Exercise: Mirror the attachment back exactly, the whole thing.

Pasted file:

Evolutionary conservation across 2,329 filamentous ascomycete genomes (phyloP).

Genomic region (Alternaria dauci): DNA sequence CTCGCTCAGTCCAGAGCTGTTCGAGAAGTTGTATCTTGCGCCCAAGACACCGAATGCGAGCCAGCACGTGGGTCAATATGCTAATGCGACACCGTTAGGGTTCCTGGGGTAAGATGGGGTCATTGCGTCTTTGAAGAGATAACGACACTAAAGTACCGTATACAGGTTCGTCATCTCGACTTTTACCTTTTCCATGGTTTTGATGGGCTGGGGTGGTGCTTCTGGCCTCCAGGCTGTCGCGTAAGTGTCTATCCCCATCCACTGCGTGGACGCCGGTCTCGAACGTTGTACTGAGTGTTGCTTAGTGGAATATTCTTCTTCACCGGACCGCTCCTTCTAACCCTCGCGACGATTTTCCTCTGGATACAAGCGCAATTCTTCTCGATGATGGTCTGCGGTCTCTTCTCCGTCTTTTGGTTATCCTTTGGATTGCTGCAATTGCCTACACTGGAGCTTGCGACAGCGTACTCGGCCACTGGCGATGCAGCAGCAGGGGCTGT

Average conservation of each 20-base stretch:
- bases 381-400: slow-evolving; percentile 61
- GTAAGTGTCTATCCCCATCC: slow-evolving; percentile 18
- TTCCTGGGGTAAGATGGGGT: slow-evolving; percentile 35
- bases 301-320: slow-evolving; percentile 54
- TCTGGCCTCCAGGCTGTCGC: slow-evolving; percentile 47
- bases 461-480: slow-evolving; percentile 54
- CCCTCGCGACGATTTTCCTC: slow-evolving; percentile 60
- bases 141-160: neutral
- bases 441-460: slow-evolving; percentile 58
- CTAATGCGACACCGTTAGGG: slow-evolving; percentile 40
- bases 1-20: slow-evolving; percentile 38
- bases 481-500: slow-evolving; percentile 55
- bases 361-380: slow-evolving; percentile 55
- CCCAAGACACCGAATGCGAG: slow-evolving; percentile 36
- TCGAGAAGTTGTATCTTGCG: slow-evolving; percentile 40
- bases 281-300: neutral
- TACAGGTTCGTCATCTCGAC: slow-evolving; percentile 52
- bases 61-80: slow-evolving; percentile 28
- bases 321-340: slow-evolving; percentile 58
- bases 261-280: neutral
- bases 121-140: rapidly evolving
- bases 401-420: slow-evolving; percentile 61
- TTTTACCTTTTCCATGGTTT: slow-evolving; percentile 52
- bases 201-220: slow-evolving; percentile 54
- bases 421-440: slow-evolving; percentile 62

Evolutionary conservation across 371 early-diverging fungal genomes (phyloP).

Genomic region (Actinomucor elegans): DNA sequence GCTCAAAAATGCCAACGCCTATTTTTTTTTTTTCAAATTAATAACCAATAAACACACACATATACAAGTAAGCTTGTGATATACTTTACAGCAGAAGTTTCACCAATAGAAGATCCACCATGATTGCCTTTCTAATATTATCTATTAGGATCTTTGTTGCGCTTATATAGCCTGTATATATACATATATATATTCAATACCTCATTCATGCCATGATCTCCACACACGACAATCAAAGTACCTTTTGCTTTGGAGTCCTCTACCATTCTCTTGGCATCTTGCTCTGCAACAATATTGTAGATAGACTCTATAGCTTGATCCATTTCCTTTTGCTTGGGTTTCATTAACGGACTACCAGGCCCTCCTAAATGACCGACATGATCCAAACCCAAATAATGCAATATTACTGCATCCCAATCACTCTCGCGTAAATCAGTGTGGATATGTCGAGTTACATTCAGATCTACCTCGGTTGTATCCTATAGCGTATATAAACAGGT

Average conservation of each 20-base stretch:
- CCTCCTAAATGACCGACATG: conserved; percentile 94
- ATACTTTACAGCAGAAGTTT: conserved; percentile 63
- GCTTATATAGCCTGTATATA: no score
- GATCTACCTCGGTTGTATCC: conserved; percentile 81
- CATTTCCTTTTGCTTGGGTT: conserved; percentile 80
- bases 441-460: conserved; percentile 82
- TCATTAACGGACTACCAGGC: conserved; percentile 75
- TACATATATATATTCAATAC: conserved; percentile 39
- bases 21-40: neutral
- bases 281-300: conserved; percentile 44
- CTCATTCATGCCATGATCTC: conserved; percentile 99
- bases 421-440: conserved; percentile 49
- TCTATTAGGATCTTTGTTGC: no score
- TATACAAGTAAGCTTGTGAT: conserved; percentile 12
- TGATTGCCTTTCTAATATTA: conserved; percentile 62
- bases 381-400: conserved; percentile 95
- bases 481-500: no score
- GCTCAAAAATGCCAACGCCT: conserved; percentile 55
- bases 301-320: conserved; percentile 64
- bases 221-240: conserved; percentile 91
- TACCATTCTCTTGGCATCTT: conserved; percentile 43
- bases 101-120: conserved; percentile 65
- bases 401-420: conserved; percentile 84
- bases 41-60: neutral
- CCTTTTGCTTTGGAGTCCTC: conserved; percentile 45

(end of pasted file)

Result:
Evolutionary conservation across 2,329 filamentous ascomycete genomes (phyloP).

Genomic region (Alternaria dauci): DNA sequence CTCGCTCAGTCCAGAGCTGTTCGAGAAGTTGTATCTTGCGCCCAAGACACCGAATGCGAGCCAGCACGTGGGTCAATATGCTAATGCGACACCGTTAGGGTTCCTGGGGTAAGATGGGGTCATTGCGTCTTTGAAGAGATAACGACACTAAAGTACCGTATACAGGTTCGTCATCTCGACTTTTACCTTTTCCATGGTTTTGATGGGCTGGGGTGGTGCTTCTGGCCTCCAGGCTGTCGCGTAAGTGTCTATCCCCATCCACTGCGTGGACGCCGGTCTCGAACGTTGTACTGAGTGTTGCTTAGTGGAATATTCTTCTTCACCGGACCGCTCCTTCTAACCCTCGCGACGATTTTCCTCTGGATACAAGCGCAATTCTTCTCGATGATGGTCTGCGGTCTCTTCTCCGTCTTTTGGTTATCCTTTGGATTGCTGCAATTGCCTACACTGGAGCTTGCGACAGCGTACTCGGCCACTGGCGATGCAGCAGCAGGGGCTGT

Average conservation of each 20-base stretch:
- bases 381-400: slow-evolving; percentile 61
- GTAAGTGTCTATCCCCATCC: slow-evolving; percentile 18
- TTCCTGGGGTAAGATGGGGT: slow-evolving; percentile 35
- bases 301-320: slow-evolving; percentile 54
- TCTGGCCTCCAGGCTGTCGC: slow-evolving; percentile 47
- bases 461-480: slow-evolving; percentile 54
- CCCTCGCGACGATTTTCCTC: slow-evolving; percentile 60
- bases 141-160: neutral
- bases 441-460: slow-evolving; percentile 58
- CTAATGCGACACCGTTAGGG: slow-evolving; percentile 40
- bases 1-20: slow-evolving; percentile 38
- bases 481-500: slow-evolving; percentile 55
- bases 361-380: slow-evolving; percentile 55
- CCCAAGACACCGAATGCGAG: slow-evolving; percentile 36
- TCGAGAAGTTGTATCTTGCG: slow-evolving; percentile 40
- bases 281-300: neutral
- TACAGGTTCGTCATCTCGAC: slow-evolving; percentile 52
- bases 61-80: slow-evolving; percentile 28
- bases 321-340: slow-evolving; percentile 58
- bases 261-280: neutral
- bases 121-140: rapidly evolving
- bases 401-420: slow-evolving; percentile 61
- TTTTACCTTTTCCATGGTTT: slow-evolving; percentile 52
- bases 201-220: slow-evolving; percentile 54
- bases 421-440: slow-evolving; percentile 62

Evolutionary conservation across 371 early-diverging fungal genomes (phyloP).

Genomic region (Actinomucor elegans): DNA sequence GCTCAAAAATGCCAACGCCTATTTTTTTTTTTTCAAATTAATAACCAATAAACACACACATATACAAGTAAGCTTGTGATATACTTTACAGCAGAAGTTTCACCAATAGAAGATCCACCATGATTGCCTTTCTAATATTATCTATTAGGATCTTTGTTGCGCTTATATAGCCTGTATATATACATATATATATTCAATACCTCATTCATGCCATGATCTCCACACACGACAATCAAAGTACCTTTTGCTTTGGAGTCCTCTACCATTCTCTTGGCATCTTGCTCTGCAACAATATTGTAGATAGACTCTATAGCTTGATCCATTTCCTTTTGCTTGGGTTTCATTAACGGACTACCAGGCCCTCCTAAATGACCGACATGATCCAAACCCAAATAATGCAATATTACTGCATCCCAATCACTCTCGCGTAAATCAGTGTGGATATGTCGAGTTACATTCAGATCTACCTCGGTTGTATCCTATAGCGTATATAAACAGGT

Average conservation of each 20-base stretch:
- CCTCCTAAATGACCGACATG: conserved; percentile 94
- ATACTTTACAGCAGAAGTTT: conserved; percentile 63
- GCTTATATAGCCTGTATATA: no score
- GATCTACCTCGGTTGTATCC: conserved; percentile 81
- CATTTCCTTTTGCTTGGGTT: conserved; percentile 80
- bases 441-460: conserved; percentile 82
- TCATTAACGGACTACCAGGC: conserved; percentile 75
- TACATATATATATTCAATAC: conserved; percentile 39
- bases 21-40: neutral
- bases 281-300: conserved; percentile 44
- CTCATTCATGCCATGATCTC: conserved; percentile 99
- bases 421-440: conserved; percentile 49
- TCTATTAGGATCTTTGTTGC: no score
- TATACAAGTAAGCTTGTGAT: conserved; percentile 12
- TGATTGCCTTTCTAATATTA: conserved; percentile 62
- bases 381-400: conserved; percentile 95
- bases 481-500: no score
- GCTCAAAAATGCCAACGCCT: conserved; percentile 55
- bases 301-320: conserved; percentile 64
- bases 221-240: conserved; percentile 91
- TACCATTCTCTTGGCATCTT: conserved; percentile 43
- bases 101-120: conserved; percentile 65
- bases 401-420: conserved; percentile 84
- bases 41-60: neutral
- CCTTTTGCTTTGGAGTCCTC: conserved; percentile 45